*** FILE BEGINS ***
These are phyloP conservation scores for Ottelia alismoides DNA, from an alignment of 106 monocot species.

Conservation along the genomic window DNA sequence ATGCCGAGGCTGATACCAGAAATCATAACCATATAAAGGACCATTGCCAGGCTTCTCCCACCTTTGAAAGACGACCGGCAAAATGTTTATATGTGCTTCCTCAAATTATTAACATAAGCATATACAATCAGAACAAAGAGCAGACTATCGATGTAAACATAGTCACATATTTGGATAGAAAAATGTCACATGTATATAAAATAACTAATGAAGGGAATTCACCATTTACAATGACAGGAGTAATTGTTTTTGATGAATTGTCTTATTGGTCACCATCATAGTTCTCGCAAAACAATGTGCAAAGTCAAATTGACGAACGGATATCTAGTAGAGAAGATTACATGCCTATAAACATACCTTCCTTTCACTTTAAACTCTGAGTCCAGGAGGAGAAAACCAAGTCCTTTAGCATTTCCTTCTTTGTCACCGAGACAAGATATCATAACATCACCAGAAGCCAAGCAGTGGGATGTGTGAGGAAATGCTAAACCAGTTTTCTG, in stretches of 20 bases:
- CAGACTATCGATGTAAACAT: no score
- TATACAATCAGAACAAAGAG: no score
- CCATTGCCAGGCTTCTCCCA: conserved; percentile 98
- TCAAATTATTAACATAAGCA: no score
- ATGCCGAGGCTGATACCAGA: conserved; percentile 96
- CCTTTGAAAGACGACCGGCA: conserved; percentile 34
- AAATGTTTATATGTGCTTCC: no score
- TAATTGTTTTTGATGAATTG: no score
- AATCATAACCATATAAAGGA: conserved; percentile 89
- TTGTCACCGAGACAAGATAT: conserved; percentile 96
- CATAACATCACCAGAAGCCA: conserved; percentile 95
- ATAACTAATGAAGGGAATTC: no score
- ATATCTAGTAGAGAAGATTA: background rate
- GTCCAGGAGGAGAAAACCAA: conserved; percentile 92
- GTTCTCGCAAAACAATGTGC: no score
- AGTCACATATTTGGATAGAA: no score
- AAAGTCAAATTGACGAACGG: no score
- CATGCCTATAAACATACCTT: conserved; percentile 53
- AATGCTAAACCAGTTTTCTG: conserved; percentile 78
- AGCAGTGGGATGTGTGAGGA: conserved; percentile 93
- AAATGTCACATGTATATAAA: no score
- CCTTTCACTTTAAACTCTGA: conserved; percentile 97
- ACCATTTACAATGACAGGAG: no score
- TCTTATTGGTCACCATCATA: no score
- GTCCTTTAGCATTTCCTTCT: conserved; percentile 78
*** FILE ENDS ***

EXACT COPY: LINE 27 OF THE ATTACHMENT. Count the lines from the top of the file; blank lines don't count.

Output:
- GTCCTTTAGCATTTCCTTCT: conserved; percentile 78